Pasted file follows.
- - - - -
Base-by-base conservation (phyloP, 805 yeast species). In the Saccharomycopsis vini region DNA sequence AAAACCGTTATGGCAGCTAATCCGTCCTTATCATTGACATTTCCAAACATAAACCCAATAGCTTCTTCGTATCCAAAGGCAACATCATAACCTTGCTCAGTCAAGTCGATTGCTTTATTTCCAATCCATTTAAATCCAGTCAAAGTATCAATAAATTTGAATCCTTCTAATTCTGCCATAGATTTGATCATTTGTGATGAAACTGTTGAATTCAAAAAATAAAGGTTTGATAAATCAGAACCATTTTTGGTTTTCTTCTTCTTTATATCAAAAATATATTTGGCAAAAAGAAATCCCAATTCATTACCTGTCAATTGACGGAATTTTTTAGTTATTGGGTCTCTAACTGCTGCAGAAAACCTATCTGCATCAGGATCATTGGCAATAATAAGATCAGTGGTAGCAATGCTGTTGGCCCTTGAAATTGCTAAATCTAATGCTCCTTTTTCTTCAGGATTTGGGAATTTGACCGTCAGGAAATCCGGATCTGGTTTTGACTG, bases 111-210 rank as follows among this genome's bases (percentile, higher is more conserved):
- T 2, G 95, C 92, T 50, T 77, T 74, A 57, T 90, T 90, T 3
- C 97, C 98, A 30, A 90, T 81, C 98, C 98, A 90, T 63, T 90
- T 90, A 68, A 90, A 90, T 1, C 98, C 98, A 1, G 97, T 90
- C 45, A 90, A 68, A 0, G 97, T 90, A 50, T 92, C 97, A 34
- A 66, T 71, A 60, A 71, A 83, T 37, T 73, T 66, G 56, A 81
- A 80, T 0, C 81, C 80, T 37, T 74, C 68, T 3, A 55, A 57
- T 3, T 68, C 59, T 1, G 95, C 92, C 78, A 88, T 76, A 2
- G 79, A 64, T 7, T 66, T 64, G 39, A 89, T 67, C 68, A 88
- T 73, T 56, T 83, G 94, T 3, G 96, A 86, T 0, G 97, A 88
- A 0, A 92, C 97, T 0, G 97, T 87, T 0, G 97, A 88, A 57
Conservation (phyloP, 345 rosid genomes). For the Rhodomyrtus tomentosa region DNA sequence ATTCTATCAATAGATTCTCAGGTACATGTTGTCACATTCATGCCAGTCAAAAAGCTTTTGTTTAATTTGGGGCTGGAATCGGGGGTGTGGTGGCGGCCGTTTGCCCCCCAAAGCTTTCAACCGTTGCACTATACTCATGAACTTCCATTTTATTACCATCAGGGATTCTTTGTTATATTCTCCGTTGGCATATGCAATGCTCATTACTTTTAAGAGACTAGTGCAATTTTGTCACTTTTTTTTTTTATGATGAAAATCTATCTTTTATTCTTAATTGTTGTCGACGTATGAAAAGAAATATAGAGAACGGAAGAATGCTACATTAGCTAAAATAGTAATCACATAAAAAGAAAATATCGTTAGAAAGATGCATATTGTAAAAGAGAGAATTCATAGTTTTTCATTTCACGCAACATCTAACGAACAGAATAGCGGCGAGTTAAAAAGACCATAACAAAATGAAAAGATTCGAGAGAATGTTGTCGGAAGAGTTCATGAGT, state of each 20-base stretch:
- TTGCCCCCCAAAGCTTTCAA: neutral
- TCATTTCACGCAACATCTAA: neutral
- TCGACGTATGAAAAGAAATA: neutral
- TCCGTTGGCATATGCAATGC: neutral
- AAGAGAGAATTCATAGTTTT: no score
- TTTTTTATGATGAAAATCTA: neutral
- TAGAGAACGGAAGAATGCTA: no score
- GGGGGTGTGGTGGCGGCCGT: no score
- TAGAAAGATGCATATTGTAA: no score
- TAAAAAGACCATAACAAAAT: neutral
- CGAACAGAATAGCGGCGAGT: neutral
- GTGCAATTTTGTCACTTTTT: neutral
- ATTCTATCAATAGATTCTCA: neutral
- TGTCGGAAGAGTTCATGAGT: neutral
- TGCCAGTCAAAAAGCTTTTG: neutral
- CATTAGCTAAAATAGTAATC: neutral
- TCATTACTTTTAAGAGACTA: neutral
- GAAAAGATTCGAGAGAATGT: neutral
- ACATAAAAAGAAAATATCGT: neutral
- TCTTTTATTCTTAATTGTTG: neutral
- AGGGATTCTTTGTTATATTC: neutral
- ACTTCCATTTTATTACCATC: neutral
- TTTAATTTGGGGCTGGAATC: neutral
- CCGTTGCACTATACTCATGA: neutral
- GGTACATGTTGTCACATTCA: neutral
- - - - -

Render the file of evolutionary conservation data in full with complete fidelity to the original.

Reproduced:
Base-by-base conservation (phyloP, 805 yeast species). In the Saccharomycopsis vini region DNA sequence AAAACCGTTATGGCAGCTAATCCGTCCTTATCATTGACATTTCCAAACATAAACCCAATAGCTTCTTCGTATCCAAAGGCAACATCATAACCTTGCTCAGTCAAGTCGATTGCTTTATTTCCAATCCATTTAAATCCAGTCAAAGTATCAATAAATTTGAATCCTTCTAATTCTGCCATAGATTTGATCATTTGTGATGAAACTGTTGAATTCAAAAAATAAAGGTTTGATAAATCAGAACCATTTTTGGTTTTCTTCTTCTTTATATCAAAAATATATTTGGCAAAAAGAAATCCCAATTCATTACCTGTCAATTGACGGAATTTTTTAGTTATTGGGTCTCTAACTGCTGCAGAAAACCTATCTGCATCAGGATCATTGGCAATAATAAGATCAGTGGTAGCAATGCTGTTGGCCCTTGAAATTGCTAAATCTAATGCTCCTTTTTCTTCAGGATTTGGGAATTTGACCGTCAGGAAATCCGGATCTGGTTTTGACTG, bases 111-210 rank as follows among this genome's bases (percentile, higher is more conserved):
- T 2, G 95, C 92, T 50, T 77, T 74, A 57, T 90, T 90, T 3
- C 97, C 98, A 30, A 90, T 81, C 98, C 98, A 90, T 63, T 90
- T 90, A 68, A 90, A 90, T 1, C 98, C 98, A 1, G 97, T 90
- C 45, A 90, A 68, A 0, G 97, T 90, A 50, T 92, C 97, A 34
- A 66, T 71, A 60, A 71, A 83, T 37, T 73, T 66, G 56, A 81
- A 80, T 0, C 81, C 80, T 37, T 74, C 68, T 3, A 55, A 57
- T 3, T 68, C 59, T 1, G 95, C 92, C 78, A 88, T 76, A 2
- G 79, A 64, T 7, T 66, T 64, G 39, A 89, T 67, C 68, A 88
- T 73, T 56, T 83, G 94, T 3, G 96, A 86, T 0, G 97, A 88
- A 0, A 92, C 97, T 0, G 97, T 87, T 0, G 97, A 88, A 57
Conservation (phyloP, 345 rosid genomes). For the Rhodomyrtus tomentosa region DNA sequence ATTCTATCAATAGATTCTCAGGTACATGTTGTCACATTCATGCCAGTCAAAAAGCTTTTGTTTAATTTGGGGCTGGAATCGGGGGTGTGGTGGCGGCCGTTTGCCCCCCAAAGCTTTCAACCGTTGCACTATACTCATGAACTTCCATTTTATTACCATCAGGGATTCTTTGTTATATTCTCCGTTGGCATATGCAATGCTCATTACTTTTAAGAGACTAGTGCAATTTTGTCACTTTTTTTTTTTATGATGAAAATCTATCTTTTATTCTTAATTGTTGTCGACGTATGAAAAGAAATATAGAGAACGGAAGAATGCTACATTAGCTAAAATAGTAATCACATAAAAAGAAAATATCGTTAGAAAGATGCATATTGTAAAAGAGAGAATTCATAGTTTTTCATTTCACGCAACATCTAACGAACAGAATAGCGGCGAGTTAAAAAGACCATAACAAAATGAAAAGATTCGAGAGAATGTTGTCGGAAGAGTTCATGAGT, state of each 20-base stretch:
- TTGCCCCCCAAAGCTTTCAA: neutral
- TCATTTCACGCAACATCTAA: neutral
- TCGACGTATGAAAAGAAATA: neutral
- TCCGTTGGCATATGCAATGC: neutral
- AAGAGAGAATTCATAGTTTT: no score
- TTTTTTATGATGAAAATCTA: neutral
- TAGAGAACGGAAGAATGCTA: no score
- GGGGGTGTGGTGGCGGCCGT: no score
- TAGAAAGATGCATATTGTAA: no score
- TAAAAAGACCATAACAAAAT: neutral
- CGAACAGAATAGCGGCGAGT: neutral
- GTGCAATTTTGTCACTTTTT: neutral
- ATTCTATCAATAGATTCTCA: neutral
- TGTCGGAAGAGTTCATGAGT: neutral
- TGCCAGTCAAAAAGCTTTTG: neutral
- CATTAGCTAAAATAGTAATC: neutral
- TCATTACTTTTAAGAGACTA: neutral
- GAAAAGATTCGAGAGAATGT: neutral
- ACATAAAAAGAAAATATCGT: neutral
- TCTTTTATTCTTAATTGTTG: neutral
- AGGGATTCTTTGTTATATTC: neutral
- ACTTCCATTTTATTACCATC: neutral
- TTTAATTTGGGGCTGGAATC: neutral
- CCGTTGCACTATACTCATGA: neutral
- GGTACATGTTGTCACATTCA: neutral